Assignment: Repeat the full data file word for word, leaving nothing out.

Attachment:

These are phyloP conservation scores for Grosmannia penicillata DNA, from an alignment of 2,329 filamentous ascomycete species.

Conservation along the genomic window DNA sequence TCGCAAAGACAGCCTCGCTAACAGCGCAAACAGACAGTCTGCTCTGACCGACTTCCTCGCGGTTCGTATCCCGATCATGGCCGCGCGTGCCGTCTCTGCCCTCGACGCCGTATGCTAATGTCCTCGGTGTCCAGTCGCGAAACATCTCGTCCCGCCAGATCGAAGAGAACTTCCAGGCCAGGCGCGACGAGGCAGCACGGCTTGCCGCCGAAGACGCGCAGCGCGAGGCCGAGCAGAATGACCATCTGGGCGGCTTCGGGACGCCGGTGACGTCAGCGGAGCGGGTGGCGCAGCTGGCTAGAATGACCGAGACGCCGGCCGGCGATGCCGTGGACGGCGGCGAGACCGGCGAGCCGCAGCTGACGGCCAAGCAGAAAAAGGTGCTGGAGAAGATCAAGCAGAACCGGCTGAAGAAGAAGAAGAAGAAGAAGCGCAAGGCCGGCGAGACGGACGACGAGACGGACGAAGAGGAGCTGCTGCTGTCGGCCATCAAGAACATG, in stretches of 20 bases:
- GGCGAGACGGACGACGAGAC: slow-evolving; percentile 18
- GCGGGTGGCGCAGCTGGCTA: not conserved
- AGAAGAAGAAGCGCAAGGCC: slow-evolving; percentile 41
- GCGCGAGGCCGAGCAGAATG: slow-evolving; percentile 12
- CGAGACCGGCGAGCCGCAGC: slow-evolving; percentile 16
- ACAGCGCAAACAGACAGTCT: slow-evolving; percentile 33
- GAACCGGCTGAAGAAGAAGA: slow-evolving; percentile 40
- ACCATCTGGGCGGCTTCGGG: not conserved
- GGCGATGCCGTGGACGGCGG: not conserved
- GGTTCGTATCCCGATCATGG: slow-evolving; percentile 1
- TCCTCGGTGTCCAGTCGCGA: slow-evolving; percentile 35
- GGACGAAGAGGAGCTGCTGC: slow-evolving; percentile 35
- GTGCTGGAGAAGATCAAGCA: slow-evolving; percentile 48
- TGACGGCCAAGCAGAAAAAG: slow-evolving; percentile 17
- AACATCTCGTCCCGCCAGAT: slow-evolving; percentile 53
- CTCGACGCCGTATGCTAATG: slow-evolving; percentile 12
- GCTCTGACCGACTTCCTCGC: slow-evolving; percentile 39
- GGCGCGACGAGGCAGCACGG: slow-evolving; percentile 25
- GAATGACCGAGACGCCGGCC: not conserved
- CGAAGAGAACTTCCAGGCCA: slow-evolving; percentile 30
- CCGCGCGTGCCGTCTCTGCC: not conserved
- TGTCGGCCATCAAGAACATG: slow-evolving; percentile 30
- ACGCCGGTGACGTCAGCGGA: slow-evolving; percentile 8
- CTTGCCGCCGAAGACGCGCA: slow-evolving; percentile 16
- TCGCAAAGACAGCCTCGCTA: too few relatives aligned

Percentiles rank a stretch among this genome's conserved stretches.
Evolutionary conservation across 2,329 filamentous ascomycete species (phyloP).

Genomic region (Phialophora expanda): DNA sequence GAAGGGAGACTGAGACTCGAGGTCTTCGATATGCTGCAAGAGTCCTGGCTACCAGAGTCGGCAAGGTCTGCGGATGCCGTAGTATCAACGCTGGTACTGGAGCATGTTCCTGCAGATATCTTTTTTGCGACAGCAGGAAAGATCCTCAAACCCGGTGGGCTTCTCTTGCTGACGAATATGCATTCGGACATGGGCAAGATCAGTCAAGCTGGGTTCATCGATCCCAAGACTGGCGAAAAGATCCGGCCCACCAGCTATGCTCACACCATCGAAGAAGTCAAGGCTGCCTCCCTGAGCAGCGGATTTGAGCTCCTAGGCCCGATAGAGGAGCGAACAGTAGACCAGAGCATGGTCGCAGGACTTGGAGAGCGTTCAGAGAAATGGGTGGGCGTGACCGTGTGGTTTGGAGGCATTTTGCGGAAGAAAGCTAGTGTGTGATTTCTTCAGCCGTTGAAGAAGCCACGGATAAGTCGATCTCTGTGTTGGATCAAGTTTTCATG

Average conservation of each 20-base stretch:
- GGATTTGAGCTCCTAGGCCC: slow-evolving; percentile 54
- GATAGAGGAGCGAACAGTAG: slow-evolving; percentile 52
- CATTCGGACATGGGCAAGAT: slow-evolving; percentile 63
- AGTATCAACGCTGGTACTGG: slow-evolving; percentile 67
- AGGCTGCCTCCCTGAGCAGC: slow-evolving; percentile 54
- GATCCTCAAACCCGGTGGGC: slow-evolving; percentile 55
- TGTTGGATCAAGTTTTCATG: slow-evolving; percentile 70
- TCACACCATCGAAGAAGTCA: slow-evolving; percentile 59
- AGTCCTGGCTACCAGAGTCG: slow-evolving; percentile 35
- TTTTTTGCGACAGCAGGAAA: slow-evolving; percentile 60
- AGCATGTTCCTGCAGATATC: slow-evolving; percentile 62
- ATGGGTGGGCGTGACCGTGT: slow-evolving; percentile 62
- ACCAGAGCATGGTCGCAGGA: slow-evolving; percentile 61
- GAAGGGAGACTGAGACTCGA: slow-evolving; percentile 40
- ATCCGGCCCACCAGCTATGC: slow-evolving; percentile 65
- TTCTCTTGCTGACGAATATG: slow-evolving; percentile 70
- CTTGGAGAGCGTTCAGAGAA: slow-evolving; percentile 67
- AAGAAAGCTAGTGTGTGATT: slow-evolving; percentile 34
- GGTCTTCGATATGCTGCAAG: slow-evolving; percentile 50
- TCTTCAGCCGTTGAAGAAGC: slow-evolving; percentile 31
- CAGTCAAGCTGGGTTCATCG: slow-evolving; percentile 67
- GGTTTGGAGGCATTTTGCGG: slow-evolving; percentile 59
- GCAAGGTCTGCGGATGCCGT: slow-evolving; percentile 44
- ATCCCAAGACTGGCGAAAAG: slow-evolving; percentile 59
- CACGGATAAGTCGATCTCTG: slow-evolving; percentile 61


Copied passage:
These are phyloP conservation scores for Grosmannia penicillata DNA, from an alignment of 2,329 filamentous ascomycete species.

Conservation along the genomic window DNA sequence TCGCAAAGACAGCCTCGCTAACAGCGCAAACAGACAGTCTGCTCTGACCGACTTCCTCGCGGTTCGTATCCCGATCATGGCCGCGCGTGCCGTCTCTGCCCTCGACGCCGTATGCTAATGTCCTCGGTGTCCAGTCGCGAAACATCTCGTCCCGCCAGATCGAAGAGAACTTCCAGGCCAGGCGCGACGAGGCAGCACGGCTTGCCGCCGAAGACGCGCAGCGCGAGGCCGAGCAGAATGACCATCTGGGCGGCTTCGGGACGCCGGTGACGTCAGCGGAGCGGGTGGCGCAGCTGGCTAGAATGACCGAGACGCCGGCCGGCGATGCCGTGGACGGCGGCGAGACCGGCGAGCCGCAGCTGACGGCCAAGCAGAAAAAGGTGCTGGAGAAGATCAAGCAGAACCGGCTGAAGAAGAAGAAGAAGAAGAAGCGCAAGGCCGGCGAGACGGACGACGAGACGGACGAAGAGGAGCTGCTGCTGTCGGCCATCAAGAACATG, in stretches of 20 bases:
- GGCGAGACGGACGACGAGAC: slow-evolving; percentile 18
- GCGGGTGGCGCAGCTGGCTA: not conserved
- AGAAGAAGAAGCGCAAGGCC: slow-evolving; percentile 41
- GCGCGAGGCCGAGCAGAATG: slow-evolving; percentile 12
- CGAGACCGGCGAGCCGCAGC: slow-evolving; percentile 16
- ACAGCGCAAACAGACAGTCT: slow-evolving; percentile 33
- GAACCGGCTGAAGAAGAAGA: slow-evolving; percentile 40
- ACCATCTGGGCGGCTTCGGG: not conserved
- GGCGATGCCGTGGACGGCGG: not conserved
- GGTTCGTATCCCGATCATGG: slow-evolving; percentile 1
- TCCTCGGTGTCCAGTCGCGA: slow-evolving; percentile 35
- GGACGAAGAGGAGCTGCTGC: slow-evolving; percentile 35
- GTGCTGGAGAAGATCAAGCA: slow-evolving; percentile 48
- TGACGGCCAAGCAGAAAAAG: slow-evolving; percentile 17
- AACATCTCGTCCCGCCAGAT: slow-evolving; percentile 53
- CTCGACGCCGTATGCTAATG: slow-evolving; percentile 12
- GCTCTGACCGACTTCCTCGC: slow-evolving; percentile 39
- GGCGCGACGAGGCAGCACGG: slow-evolving; percentile 25
- GAATGACCGAGACGCCGGCC: not conserved
- CGAAGAGAACTTCCAGGCCA: slow-evolving; percentile 30
- CCGCGCGTGCCGTCTCTGCC: not conserved
- TGTCGGCCATCAAGAACATG: slow-evolving; percentile 30
- ACGCCGGTGACGTCAGCGGA: slow-evolving; percentile 8
- CTTGCCGCCGAAGACGCGCA: slow-evolving; percentile 16
- TCGCAAAGACAGCCTCGCTA: too few relatives aligned

Percentiles rank a stretch among this genome's conserved stretches.
Evolutionary conservation across 2,329 filamentous ascomycete species (phyloP).

Genomic region (Phialophora expanda): DNA sequence GAAGGGAGACTGAGACTCGAGGTCTTCGATATGCTGCAAGAGTCCTGGCTACCAGAGTCGGCAAGGTCTGCGGATGCCGTAGTATCAACGCTGGTACTGGAGCATGTTCCTGCAGATATCTTTTTTGCGACAGCAGGAAAGATCCTCAAACCCGGTGGGCTTCTCTTGCTGACGAATATGCATTCGGACATGGGCAAGATCAGTCAAGCTGGGTTCATCGATCCCAAGACTGGCGAAAAGATCCGGCCCACCAGCTATGCTCACACCATCGAAGAAGTCAAGGCTGCCTCCCTGAGCAGCGGATTTGAGCTCCTAGGCCCGATAGAGGAGCGAACAGTAGACCAGAGCATGGTCGCAGGACTTGGAGAGCGTTCAGAGAAATGGGTGGGCGTGACCGTGTGGTTTGGAGGCATTTTGCGGAAGAAAGCTAGTGTGTGATTTCTTCAGCCGTTGAAGAAGCCACGGATAAGTCGATCTCTGTGTTGGATCAAGTTTTCATG

Average conservation of each 20-base stretch:
- GGATTTGAGCTCCTAGGCCC: slow-evolving; percentile 54
- GATAGAGGAGCGAACAGTAG: slow-evolving; percentile 52
- CATTCGGACATGGGCAAGAT: slow-evolving; percentile 63
- AGTATCAACGCTGGTACTGG: slow-evolving; percentile 67
- AGGCTGCCTCCCTGAGCAGC: slow-evolving; percentile 54
- GATCCTCAAACCCGGTGGGC: slow-evolving; percentile 55
- TGTTGGATCAAGTTTTCATG: slow-evolving; percentile 70
- TCACACCATCGAAGAAGTCA: slow-evolving; percentile 59
- AGTCCTGGCTACCAGAGTCG: slow-evolving; percentile 35
- TTTTTTGCGACAGCAGGAAA: slow-evolving; percentile 60
- AGCATGTTCCTGCAGATATC: slow-evolving; percentile 62
- ATGGGTGGGCGTGACCGTGT: slow-evolving; percentile 62
- ACCAGAGCATGGTCGCAGGA: slow-evolving; percentile 61
- GAAGGGAGACTGAGACTCGA: slow-evolving; percentile 40
- ATCCGGCCCACCAGCTATGC: slow-evolving; percentile 65
- TTCTCTTGCTGACGAATATG: slow-evolving; percentile 70
- CTTGGAGAGCGTTCAGAGAA: slow-evolving; percentile 67
- AAGAAAGCTAGTGTGTGATT: slow-evolving; percentile 34
- GGTCTTCGATATGCTGCAAG: slow-evolving; percentile 50
- TCTTCAGCCGTTGAAGAAGC: slow-evolving; percentile 31
- CAGTCAAGCTGGGTTCATCG: slow-evolving; percentile 67
- GGTTTGGAGGCATTTTGCGG: slow-evolving; percentile 59
- GCAAGGTCTGCGGATGCCGT: slow-evolving; percentile 44
- ATCCCAAGACTGGCGAAAAG: slow-evolving; percentile 59
- CACGGATAAGTCGATCTCTG: slow-evolving; percentile 61